Starring: Yuji Yokoyama, Sakura Nakano, Takushi Tanaka
Director: Hideyuki Tokigawa
Running Time: 67 mins
Radio Love is a Japanese film about a bored radio DJ who begins to think about quitting his job, only to be shown by a series of chance events that his radio show holds a strong connection with the people of the city of Hiroshima.
This is a strange little film. Apart from the fact that it centres on a real-life radio DJ playing a fictional version of himself, it’s a bizarre series of events that, while meant to be abstract and loose, all come together to make somewhat of a misjudged film, never really managing to hit either the comedic or dramatic side of things quite on the nose.
However, let’s start with the biggest positive of all, the fact that this is very different. There are a good few films about characters walking around cities and having their entire world outlook changed by a few small chance events, but none that really take that to an almost incomprehensible fantasy level, brilliantly adding to the quirky atmosphere of everything that goes on here.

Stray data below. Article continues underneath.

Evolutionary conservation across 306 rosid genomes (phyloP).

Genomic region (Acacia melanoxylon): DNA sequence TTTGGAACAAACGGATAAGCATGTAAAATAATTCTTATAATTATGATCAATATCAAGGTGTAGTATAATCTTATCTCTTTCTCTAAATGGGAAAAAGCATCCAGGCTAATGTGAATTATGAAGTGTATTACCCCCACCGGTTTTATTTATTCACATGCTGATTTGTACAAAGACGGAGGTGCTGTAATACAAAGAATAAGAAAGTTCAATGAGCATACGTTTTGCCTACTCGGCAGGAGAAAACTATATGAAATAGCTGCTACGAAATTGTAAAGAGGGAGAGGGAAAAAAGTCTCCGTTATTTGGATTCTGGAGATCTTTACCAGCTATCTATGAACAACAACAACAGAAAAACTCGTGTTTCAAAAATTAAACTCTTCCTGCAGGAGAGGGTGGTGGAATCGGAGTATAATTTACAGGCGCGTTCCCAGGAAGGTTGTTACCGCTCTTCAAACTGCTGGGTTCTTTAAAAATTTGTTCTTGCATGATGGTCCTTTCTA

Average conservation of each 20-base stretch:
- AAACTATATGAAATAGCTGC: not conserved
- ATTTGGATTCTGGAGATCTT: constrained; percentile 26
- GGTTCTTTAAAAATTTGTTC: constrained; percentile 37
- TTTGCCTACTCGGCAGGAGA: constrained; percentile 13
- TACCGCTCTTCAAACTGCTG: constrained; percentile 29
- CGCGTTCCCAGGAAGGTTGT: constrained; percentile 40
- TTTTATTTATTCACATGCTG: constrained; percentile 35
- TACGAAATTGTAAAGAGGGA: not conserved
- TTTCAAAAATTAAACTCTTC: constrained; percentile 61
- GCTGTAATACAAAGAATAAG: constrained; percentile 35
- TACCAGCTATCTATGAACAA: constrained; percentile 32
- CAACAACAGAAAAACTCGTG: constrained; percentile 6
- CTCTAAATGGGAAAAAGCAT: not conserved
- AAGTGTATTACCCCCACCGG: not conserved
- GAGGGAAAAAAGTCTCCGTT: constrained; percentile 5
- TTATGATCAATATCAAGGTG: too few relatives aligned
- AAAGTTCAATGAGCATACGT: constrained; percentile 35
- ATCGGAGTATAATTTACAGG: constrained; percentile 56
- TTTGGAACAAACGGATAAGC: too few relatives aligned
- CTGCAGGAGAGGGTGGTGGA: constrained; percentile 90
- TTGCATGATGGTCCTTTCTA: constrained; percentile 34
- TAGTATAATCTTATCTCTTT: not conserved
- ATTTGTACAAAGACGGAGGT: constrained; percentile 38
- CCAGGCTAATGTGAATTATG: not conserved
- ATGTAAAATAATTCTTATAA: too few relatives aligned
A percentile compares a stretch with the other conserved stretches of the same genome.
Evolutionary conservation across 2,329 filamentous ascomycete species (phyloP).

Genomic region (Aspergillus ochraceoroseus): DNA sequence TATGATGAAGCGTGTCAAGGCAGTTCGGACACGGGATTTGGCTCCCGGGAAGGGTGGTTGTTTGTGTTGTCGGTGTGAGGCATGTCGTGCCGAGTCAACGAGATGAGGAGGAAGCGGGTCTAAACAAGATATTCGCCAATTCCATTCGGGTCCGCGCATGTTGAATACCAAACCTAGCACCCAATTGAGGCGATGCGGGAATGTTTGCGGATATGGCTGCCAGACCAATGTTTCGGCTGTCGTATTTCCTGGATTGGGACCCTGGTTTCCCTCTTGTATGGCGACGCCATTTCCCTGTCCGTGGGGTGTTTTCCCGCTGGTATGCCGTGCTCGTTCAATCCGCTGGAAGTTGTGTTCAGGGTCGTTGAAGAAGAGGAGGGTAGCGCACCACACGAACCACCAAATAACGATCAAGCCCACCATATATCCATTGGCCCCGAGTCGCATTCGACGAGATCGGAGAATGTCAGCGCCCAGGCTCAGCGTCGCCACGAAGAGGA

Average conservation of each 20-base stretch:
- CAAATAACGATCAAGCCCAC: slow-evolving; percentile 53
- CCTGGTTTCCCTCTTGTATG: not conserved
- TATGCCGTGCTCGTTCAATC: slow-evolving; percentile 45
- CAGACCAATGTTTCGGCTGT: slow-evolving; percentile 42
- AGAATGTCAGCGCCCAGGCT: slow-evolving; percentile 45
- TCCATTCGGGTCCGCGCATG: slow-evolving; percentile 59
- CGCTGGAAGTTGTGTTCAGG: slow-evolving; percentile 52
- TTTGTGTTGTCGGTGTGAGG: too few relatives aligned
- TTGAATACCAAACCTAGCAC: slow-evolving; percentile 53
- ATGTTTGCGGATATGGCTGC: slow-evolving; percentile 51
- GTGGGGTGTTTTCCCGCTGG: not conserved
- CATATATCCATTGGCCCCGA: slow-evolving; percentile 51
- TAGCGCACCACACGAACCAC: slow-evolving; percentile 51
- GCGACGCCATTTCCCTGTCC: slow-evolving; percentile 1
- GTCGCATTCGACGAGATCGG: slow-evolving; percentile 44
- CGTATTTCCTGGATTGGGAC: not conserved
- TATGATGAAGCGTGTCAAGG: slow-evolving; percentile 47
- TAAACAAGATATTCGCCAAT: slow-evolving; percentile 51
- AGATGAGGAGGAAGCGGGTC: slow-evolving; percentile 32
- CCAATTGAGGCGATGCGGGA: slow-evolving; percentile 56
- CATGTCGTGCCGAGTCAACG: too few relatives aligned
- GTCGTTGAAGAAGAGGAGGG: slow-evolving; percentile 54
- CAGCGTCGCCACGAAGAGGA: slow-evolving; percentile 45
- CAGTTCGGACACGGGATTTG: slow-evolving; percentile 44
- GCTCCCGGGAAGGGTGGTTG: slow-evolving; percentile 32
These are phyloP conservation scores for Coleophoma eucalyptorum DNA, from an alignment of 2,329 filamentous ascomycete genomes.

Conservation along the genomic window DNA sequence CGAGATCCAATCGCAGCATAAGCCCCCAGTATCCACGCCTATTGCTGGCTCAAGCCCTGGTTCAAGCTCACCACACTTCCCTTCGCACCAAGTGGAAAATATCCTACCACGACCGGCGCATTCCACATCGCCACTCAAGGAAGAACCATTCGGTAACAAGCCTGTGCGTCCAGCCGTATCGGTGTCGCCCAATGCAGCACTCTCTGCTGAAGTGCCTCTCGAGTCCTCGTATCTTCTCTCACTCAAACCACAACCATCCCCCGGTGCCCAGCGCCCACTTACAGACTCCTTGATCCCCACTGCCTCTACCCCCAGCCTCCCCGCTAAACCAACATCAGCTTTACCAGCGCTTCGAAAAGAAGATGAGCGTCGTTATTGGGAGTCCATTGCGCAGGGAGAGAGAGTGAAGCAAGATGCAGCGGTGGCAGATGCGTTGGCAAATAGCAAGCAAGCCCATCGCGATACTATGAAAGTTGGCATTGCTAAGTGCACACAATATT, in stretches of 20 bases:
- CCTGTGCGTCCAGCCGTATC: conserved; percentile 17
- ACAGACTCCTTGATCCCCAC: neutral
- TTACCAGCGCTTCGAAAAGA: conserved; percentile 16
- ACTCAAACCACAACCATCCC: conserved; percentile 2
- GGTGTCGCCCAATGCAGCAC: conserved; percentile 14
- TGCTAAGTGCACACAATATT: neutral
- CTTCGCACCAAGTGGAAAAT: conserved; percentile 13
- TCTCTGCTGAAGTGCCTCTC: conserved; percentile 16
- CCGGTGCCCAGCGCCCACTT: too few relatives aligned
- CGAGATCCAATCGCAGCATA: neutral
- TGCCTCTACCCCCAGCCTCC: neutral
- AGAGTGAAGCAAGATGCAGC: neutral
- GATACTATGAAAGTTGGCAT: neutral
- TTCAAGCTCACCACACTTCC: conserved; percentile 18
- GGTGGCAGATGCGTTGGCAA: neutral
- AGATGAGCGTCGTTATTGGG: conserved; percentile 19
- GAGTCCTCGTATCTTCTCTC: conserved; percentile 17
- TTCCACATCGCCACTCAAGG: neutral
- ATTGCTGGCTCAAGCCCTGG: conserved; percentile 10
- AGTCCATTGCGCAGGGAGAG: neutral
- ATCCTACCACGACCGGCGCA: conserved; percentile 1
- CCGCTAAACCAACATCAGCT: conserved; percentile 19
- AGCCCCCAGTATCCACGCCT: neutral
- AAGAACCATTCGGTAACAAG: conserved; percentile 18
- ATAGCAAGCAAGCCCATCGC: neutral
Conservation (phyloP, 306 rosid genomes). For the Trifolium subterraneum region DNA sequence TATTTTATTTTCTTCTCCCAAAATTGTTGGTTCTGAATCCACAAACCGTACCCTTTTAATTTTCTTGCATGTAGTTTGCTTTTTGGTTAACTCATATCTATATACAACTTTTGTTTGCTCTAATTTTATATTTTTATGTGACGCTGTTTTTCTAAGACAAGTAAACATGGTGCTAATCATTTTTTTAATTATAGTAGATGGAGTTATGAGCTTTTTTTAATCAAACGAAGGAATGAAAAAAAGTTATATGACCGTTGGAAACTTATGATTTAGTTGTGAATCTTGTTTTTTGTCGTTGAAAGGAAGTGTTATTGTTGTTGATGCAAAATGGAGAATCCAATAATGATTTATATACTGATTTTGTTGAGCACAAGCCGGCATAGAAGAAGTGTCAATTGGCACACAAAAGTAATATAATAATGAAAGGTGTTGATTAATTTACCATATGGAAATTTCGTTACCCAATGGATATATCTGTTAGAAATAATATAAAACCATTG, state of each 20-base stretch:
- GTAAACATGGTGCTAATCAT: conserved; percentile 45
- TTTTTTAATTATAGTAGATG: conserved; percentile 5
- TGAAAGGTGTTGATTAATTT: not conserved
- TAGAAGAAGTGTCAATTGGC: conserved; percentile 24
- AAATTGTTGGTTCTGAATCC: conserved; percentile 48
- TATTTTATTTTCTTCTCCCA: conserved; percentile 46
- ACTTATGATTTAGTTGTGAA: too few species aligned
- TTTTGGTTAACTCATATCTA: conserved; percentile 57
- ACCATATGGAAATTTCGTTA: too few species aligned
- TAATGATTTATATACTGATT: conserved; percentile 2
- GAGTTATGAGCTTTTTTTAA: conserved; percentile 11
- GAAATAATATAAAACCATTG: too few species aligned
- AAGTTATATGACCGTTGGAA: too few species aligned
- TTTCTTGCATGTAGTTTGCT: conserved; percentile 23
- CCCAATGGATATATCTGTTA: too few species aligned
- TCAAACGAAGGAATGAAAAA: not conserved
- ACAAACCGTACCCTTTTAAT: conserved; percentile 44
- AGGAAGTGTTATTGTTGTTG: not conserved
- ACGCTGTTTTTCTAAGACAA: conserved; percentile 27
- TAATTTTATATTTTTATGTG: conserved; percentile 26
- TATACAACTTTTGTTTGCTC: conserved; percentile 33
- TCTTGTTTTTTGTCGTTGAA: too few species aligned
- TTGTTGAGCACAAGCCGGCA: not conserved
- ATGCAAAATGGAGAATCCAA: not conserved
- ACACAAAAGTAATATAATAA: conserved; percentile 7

What’s more is that the film gives a pleasant and heartwarming portrayal of the city of Hiroshima. It’s not something I expected to come out of the film, but given that the majority of the story revolves around the lead characters strolling around the city contemplating their lives, you get a very detailed and intimate guide around the city, showing a pleasantly human side to the industrial stereotype that it’s known for.
For me, the strangest thing about the film is where things started to fall apart a little bit. Although it’s not immediately apparent, the film does delve into the realms of fantasy, and although it’s not anything like Lord Of The Rings, it is a stretch beyond normal reality.
The problem is that, given that the film starts off as an offbeat, quirky comedy-drama looking at this popular radio DJ’s own boredom, when the fantasy elements come into play, they feel a little out of place, and the same desired effect could have been achieved by keeping things within the bounds of reality, and as such would have made for a slightly more coherent watch.
What’s more is that, come the final act, things start to get really disjointed, and the comedic and dramatic sides of the story almost completely break off into two tangents, making for an overly confusing and messy run to the finish, ending the film on a slightly disappointing note.
Overall, whilst there are elements of Radio Love that work well, particularly its original and quirky vibes early on, as well as its intimate portrayal of the city, it’s an unfortunately disjointed and occasionally incoherent film that misses the mark when it comes to delivering a good comedy-drama, and that’s why I’m giving it a 6.8.